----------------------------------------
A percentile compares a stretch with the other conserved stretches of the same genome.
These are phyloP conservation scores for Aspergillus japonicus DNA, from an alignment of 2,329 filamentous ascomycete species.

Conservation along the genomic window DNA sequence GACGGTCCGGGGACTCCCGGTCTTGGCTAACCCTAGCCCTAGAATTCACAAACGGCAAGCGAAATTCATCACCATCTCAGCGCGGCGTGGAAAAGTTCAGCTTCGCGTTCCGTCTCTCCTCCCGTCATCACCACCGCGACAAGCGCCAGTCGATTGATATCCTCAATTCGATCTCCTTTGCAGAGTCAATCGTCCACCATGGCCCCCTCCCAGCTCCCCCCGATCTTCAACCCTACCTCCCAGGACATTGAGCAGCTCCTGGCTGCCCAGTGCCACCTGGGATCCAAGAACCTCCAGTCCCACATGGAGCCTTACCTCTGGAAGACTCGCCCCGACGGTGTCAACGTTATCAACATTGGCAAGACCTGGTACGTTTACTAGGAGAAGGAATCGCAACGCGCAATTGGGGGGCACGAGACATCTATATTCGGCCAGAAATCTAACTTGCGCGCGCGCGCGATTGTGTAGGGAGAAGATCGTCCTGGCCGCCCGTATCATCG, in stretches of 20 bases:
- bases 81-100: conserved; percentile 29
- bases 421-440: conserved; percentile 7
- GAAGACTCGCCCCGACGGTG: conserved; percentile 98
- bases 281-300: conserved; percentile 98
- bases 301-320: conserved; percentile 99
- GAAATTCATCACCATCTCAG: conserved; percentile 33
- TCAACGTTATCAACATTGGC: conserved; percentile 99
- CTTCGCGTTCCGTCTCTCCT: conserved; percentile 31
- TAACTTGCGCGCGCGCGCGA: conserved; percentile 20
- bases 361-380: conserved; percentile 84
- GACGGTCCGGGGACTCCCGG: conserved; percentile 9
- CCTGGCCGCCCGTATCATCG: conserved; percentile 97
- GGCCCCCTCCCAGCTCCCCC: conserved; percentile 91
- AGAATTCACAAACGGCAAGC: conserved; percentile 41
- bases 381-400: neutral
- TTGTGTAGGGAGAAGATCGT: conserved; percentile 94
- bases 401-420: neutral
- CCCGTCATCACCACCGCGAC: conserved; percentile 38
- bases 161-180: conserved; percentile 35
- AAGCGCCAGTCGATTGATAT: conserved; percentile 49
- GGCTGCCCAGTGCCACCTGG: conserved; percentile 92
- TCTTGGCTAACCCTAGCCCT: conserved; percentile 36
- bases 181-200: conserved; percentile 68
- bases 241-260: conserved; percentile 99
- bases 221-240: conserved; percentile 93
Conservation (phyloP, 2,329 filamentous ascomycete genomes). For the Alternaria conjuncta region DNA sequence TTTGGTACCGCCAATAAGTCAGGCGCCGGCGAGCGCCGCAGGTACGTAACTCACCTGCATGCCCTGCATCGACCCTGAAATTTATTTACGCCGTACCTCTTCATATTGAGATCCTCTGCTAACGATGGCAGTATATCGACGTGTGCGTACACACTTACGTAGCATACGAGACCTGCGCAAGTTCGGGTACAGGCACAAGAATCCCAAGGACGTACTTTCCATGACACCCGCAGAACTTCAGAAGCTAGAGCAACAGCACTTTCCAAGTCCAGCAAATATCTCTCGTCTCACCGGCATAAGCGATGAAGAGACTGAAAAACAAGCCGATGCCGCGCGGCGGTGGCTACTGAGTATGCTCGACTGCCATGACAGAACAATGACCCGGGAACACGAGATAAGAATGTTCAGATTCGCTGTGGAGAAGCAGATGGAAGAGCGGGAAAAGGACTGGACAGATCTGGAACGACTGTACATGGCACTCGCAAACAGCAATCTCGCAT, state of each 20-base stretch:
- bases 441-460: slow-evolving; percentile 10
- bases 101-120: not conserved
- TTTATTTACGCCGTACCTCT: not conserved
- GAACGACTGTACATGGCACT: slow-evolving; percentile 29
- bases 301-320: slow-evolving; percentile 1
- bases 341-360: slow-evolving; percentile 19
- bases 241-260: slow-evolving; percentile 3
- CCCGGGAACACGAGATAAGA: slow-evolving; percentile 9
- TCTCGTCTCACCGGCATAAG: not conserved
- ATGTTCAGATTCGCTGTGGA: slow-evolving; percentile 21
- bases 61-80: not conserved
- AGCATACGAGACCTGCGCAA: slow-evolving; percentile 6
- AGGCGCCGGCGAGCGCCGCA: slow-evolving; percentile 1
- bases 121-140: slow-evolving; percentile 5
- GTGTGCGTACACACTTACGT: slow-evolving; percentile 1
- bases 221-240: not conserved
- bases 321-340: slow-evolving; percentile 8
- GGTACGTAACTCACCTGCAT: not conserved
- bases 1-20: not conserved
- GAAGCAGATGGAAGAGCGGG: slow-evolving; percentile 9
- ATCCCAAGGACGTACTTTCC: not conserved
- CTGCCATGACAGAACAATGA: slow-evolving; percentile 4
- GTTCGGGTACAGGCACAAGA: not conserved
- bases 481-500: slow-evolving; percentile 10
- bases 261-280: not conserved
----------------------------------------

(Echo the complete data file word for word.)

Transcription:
A percentile compares a stretch with the other conserved stretches of the same genome.
These are phyloP conservation scores for Aspergillus japonicus DNA, from an alignment of 2,329 filamentous ascomycete species.

Conservation along the genomic window DNA sequence GACGGTCCGGGGACTCCCGGTCTTGGCTAACCCTAGCCCTAGAATTCACAAACGGCAAGCGAAATTCATCACCATCTCAGCGCGGCGTGGAAAAGTTCAGCTTCGCGTTCCGTCTCTCCTCCCGTCATCACCACCGCGACAAGCGCCAGTCGATTGATATCCTCAATTCGATCTCCTTTGCAGAGTCAATCGTCCACCATGGCCCCCTCCCAGCTCCCCCCGATCTTCAACCCTACCTCCCAGGACATTGAGCAGCTCCTGGCTGCCCAGTGCCACCTGGGATCCAAGAACCTCCAGTCCCACATGGAGCCTTACCTCTGGAAGACTCGCCCCGACGGTGTCAACGTTATCAACATTGGCAAGACCTGGTACGTTTACTAGGAGAAGGAATCGCAACGCGCAATTGGGGGGCACGAGACATCTATATTCGGCCAGAAATCTAACTTGCGCGCGCGCGCGATTGTGTAGGGAGAAGATCGTCCTGGCCGCCCGTATCATCG, in stretches of 20 bases:
- bases 81-100: conserved; percentile 29
- bases 421-440: conserved; percentile 7
- GAAGACTCGCCCCGACGGTG: conserved; percentile 98
- bases 281-300: conserved; percentile 98
- bases 301-320: conserved; percentile 99
- GAAATTCATCACCATCTCAG: conserved; percentile 33
- TCAACGTTATCAACATTGGC: conserved; percentile 99
- CTTCGCGTTCCGTCTCTCCT: conserved; percentile 31
- TAACTTGCGCGCGCGCGCGA: conserved; percentile 20
- bases 361-380: conserved; percentile 84
- GACGGTCCGGGGACTCCCGG: conserved; percentile 9
- CCTGGCCGCCCGTATCATCG: conserved; percentile 97
- GGCCCCCTCCCAGCTCCCCC: conserved; percentile 91
- AGAATTCACAAACGGCAAGC: conserved; percentile 41
- bases 381-400: neutral
- TTGTGTAGGGAGAAGATCGT: conserved; percentile 94
- bases 401-420: neutral
- CCCGTCATCACCACCGCGAC: conserved; percentile 38
- bases 161-180: conserved; percentile 35
- AAGCGCCAGTCGATTGATAT: conserved; percentile 49
- GGCTGCCCAGTGCCACCTGG: conserved; percentile 92
- TCTTGGCTAACCCTAGCCCT: conserved; percentile 36
- bases 181-200: conserved; percentile 68
- bases 241-260: conserved; percentile 99
- bases 221-240: conserved; percentile 93
Conservation (phyloP, 2,329 filamentous ascomycete genomes). For the Alternaria conjuncta region DNA sequence TTTGGTACCGCCAATAAGTCAGGCGCCGGCGAGCGCCGCAGGTACGTAACTCACCTGCATGCCCTGCATCGACCCTGAAATTTATTTACGCCGTACCTCTTCATATTGAGATCCTCTGCTAACGATGGCAGTATATCGACGTGTGCGTACACACTTACGTAGCATACGAGACCTGCGCAAGTTCGGGTACAGGCACAAGAATCCCAAGGACGTACTTTCCATGACACCCGCAGAACTTCAGAAGCTAGAGCAACAGCACTTTCCAAGTCCAGCAAATATCTCTCGTCTCACCGGCATAAGCGATGAAGAGACTGAAAAACAAGCCGATGCCGCGCGGCGGTGGCTACTGAGTATGCTCGACTGCCATGACAGAACAATGACCCGGGAACACGAGATAAGAATGTTCAGATTCGCTGTGGAGAAGCAGATGGAAGAGCGGGAAAAGGACTGGACAGATCTGGAACGACTGTACATGGCACTCGCAAACAGCAATCTCGCAT, state of each 20-base stretch:
- bases 441-460: slow-evolving; percentile 10
- bases 101-120: not conserved
- TTTATTTACGCCGTACCTCT: not conserved
- GAACGACTGTACATGGCACT: slow-evolving; percentile 29
- bases 301-320: slow-evolving; percentile 1
- bases 341-360: slow-evolving; percentile 19
- bases 241-260: slow-evolving; percentile 3
- CCCGGGAACACGAGATAAGA: slow-evolving; percentile 9
- TCTCGTCTCACCGGCATAAG: not conserved
- ATGTTCAGATTCGCTGTGGA: slow-evolving; percentile 21
- bases 61-80: not conserved
- AGCATACGAGACCTGCGCAA: slow-evolving; percentile 6
- AGGCGCCGGCGAGCGCCGCA: slow-evolving; percentile 1
- bases 121-140: slow-evolving; percentile 5
- GTGTGCGTACACACTTACGT: slow-evolving; percentile 1
- bases 221-240: not conserved
- bases 321-340: slow-evolving; percentile 8
- GGTACGTAACTCACCTGCAT: not conserved
- bases 1-20: not conserved
- GAAGCAGATGGAAGAGCGGG: slow-evolving; percentile 9
- ATCCCAAGGACGTACTTTCC: not conserved
- CTGCCATGACAGAACAATGA: slow-evolving; percentile 4
- GTTCGGGTACAGGCACAAGA: not conserved
- bases 481-500: slow-evolving; percentile 10
- bases 261-280: not conserved